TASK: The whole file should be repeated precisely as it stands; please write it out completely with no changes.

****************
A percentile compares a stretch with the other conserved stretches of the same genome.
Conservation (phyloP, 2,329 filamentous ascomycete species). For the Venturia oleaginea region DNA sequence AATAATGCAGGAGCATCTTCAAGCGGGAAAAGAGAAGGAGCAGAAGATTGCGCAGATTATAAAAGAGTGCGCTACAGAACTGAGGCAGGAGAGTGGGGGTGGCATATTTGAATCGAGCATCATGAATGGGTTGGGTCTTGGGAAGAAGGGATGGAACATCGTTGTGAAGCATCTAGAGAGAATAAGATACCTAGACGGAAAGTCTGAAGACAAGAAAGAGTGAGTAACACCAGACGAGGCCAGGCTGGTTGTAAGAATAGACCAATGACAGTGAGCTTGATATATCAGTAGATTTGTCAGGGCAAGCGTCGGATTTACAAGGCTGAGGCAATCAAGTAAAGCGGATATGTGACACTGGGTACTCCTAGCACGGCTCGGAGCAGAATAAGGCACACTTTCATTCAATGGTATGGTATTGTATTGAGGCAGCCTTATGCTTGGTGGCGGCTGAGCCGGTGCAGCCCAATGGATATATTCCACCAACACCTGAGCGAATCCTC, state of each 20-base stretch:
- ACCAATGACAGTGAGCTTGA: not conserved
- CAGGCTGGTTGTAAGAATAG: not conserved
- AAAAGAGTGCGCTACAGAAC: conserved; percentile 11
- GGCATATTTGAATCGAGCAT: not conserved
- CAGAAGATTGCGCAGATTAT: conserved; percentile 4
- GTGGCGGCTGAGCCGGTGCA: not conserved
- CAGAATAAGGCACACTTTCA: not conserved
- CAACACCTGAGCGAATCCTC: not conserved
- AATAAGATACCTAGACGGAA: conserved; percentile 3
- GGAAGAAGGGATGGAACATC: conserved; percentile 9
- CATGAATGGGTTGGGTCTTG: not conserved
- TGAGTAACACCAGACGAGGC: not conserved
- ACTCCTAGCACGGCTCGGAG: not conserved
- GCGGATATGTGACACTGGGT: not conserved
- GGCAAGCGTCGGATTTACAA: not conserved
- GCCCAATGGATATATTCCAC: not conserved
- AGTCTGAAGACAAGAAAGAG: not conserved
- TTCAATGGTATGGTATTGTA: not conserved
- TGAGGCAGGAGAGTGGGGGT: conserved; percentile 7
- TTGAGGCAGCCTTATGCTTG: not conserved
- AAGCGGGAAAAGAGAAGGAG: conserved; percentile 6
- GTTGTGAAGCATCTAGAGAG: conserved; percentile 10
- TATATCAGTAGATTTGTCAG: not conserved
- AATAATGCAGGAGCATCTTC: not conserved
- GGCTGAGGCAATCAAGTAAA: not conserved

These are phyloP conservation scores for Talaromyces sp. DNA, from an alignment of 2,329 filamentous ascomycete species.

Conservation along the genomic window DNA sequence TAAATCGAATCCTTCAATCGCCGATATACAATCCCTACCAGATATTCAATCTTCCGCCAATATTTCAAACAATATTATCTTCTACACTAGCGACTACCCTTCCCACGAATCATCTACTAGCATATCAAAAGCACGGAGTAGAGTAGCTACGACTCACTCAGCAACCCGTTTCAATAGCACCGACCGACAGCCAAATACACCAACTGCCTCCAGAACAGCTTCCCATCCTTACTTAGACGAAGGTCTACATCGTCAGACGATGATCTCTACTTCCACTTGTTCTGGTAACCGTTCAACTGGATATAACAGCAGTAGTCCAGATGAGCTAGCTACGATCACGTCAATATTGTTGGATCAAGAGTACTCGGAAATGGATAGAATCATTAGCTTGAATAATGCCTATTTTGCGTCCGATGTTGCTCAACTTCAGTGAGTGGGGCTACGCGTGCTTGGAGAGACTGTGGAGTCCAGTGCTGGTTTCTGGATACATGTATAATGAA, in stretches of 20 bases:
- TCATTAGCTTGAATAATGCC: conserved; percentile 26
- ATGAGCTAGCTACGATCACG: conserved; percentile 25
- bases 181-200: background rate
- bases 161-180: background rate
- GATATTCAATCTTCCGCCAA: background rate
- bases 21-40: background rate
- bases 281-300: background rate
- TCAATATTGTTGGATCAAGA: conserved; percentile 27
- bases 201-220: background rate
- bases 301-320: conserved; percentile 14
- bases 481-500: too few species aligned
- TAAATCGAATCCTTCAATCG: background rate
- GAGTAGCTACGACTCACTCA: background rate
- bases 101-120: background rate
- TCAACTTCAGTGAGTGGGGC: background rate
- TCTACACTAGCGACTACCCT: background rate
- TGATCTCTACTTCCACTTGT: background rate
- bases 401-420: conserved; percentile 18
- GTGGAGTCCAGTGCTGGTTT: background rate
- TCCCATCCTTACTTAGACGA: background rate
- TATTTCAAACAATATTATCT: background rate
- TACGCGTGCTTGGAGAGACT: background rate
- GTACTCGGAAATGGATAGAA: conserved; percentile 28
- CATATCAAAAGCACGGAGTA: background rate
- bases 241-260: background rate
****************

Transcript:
A percentile compares a stretch with the other conserved stretches of the same genome.
Conservation (phyloP, 2,329 filamentous ascomycete species). For the Venturia oleaginea region DNA sequence AATAATGCAGGAGCATCTTCAAGCGGGAAAAGAGAAGGAGCAGAAGATTGCGCAGATTATAAAAGAGTGCGCTACAGAACTGAGGCAGGAGAGTGGGGGTGGCATATTTGAATCGAGCATCATGAATGGGTTGGGTCTTGGGAAGAAGGGATGGAACATCGTTGTGAAGCATCTAGAGAGAATAAGATACCTAGACGGAAAGTCTGAAGACAAGAAAGAGTGAGTAACACCAGACGAGGCCAGGCTGGTTGTAAGAATAGACCAATGACAGTGAGCTTGATATATCAGTAGATTTGTCAGGGCAAGCGTCGGATTTACAAGGCTGAGGCAATCAAGTAAAGCGGATATGTGACACTGGGTACTCCTAGCACGGCTCGGAGCAGAATAAGGCACACTTTCATTCAATGGTATGGTATTGTATTGAGGCAGCCTTATGCTTGGTGGCGGCTGAGCCGGTGCAGCCCAATGGATATATTCCACCAACACCTGAGCGAATCCTC, state of each 20-base stretch:
- ACCAATGACAGTGAGCTTGA: not conserved
- CAGGCTGGTTGTAAGAATAG: not conserved
- AAAAGAGTGCGCTACAGAAC: conserved; percentile 11
- GGCATATTTGAATCGAGCAT: not conserved
- CAGAAGATTGCGCAGATTAT: conserved; percentile 4
- GTGGCGGCTGAGCCGGTGCA: not conserved
- CAGAATAAGGCACACTTTCA: not conserved
- CAACACCTGAGCGAATCCTC: not conserved
- AATAAGATACCTAGACGGAA: conserved; percentile 3
- GGAAGAAGGGATGGAACATC: conserved; percentile 9
- CATGAATGGGTTGGGTCTTG: not conserved
- TGAGTAACACCAGACGAGGC: not conserved
- ACTCCTAGCACGGCTCGGAG: not conserved
- GCGGATATGTGACACTGGGT: not conserved
- GGCAAGCGTCGGATTTACAA: not conserved
- GCCCAATGGATATATTCCAC: not conserved
- AGTCTGAAGACAAGAAAGAG: not conserved
- TTCAATGGTATGGTATTGTA: not conserved
- TGAGGCAGGAGAGTGGGGGT: conserved; percentile 7
- TTGAGGCAGCCTTATGCTTG: not conserved
- AAGCGGGAAAAGAGAAGGAG: conserved; percentile 6
- GTTGTGAAGCATCTAGAGAG: conserved; percentile 10
- TATATCAGTAGATTTGTCAG: not conserved
- AATAATGCAGGAGCATCTTC: not conserved
- GGCTGAGGCAATCAAGTAAA: not conserved

These are phyloP conservation scores for Talaromyces sp. DNA, from an alignment of 2,329 filamentous ascomycete species.

Conservation along the genomic window DNA sequence TAAATCGAATCCTTCAATCGCCGATATACAATCCCTACCAGATATTCAATCTTCCGCCAATATTTCAAACAATATTATCTTCTACACTAGCGACTACCCTTCCCACGAATCATCTACTAGCATATCAAAAGCACGGAGTAGAGTAGCTACGACTCACTCAGCAACCCGTTTCAATAGCACCGACCGACAGCCAAATACACCAACTGCCTCCAGAACAGCTTCCCATCCTTACTTAGACGAAGGTCTACATCGTCAGACGATGATCTCTACTTCCACTTGTTCTGGTAACCGTTCAACTGGATATAACAGCAGTAGTCCAGATGAGCTAGCTACGATCACGTCAATATTGTTGGATCAAGAGTACTCGGAAATGGATAGAATCATTAGCTTGAATAATGCCTATTTTGCGTCCGATGTTGCTCAACTTCAGTGAGTGGGGCTACGCGTGCTTGGAGAGACTGTGGAGTCCAGTGCTGGTTTCTGGATACATGTATAATGAA, in stretches of 20 bases:
- TCATTAGCTTGAATAATGCC: conserved; percentile 26
- ATGAGCTAGCTACGATCACG: conserved; percentile 25
- bases 181-200: background rate
- bases 161-180: background rate
- GATATTCAATCTTCCGCCAA: background rate
- bases 21-40: background rate
- bases 281-300: background rate
- TCAATATTGTTGGATCAAGA: conserved; percentile 27
- bases 201-220: background rate
- bases 301-320: conserved; percentile 14
- bases 481-500: too few species aligned
- TAAATCGAATCCTTCAATCG: background rate
- GAGTAGCTACGACTCACTCA: background rate
- bases 101-120: background rate
- TCAACTTCAGTGAGTGGGGC: background rate
- TCTACACTAGCGACTACCCT: background rate
- TGATCTCTACTTCCACTTGT: background rate
- bases 401-420: conserved; percentile 18
- GTGGAGTCCAGTGCTGGTTT: background rate
- TCCCATCCTTACTTAGACGA: background rate
- TATTTCAAACAATATTATCT: background rate
- TACGCGTGCTTGGAGAGACT: background rate
- GTACTCGGAAATGGATAGAA: conserved; percentile 28
- CATATCAAAAGCACGGAGTA: background rate
- bases 241-260: background rate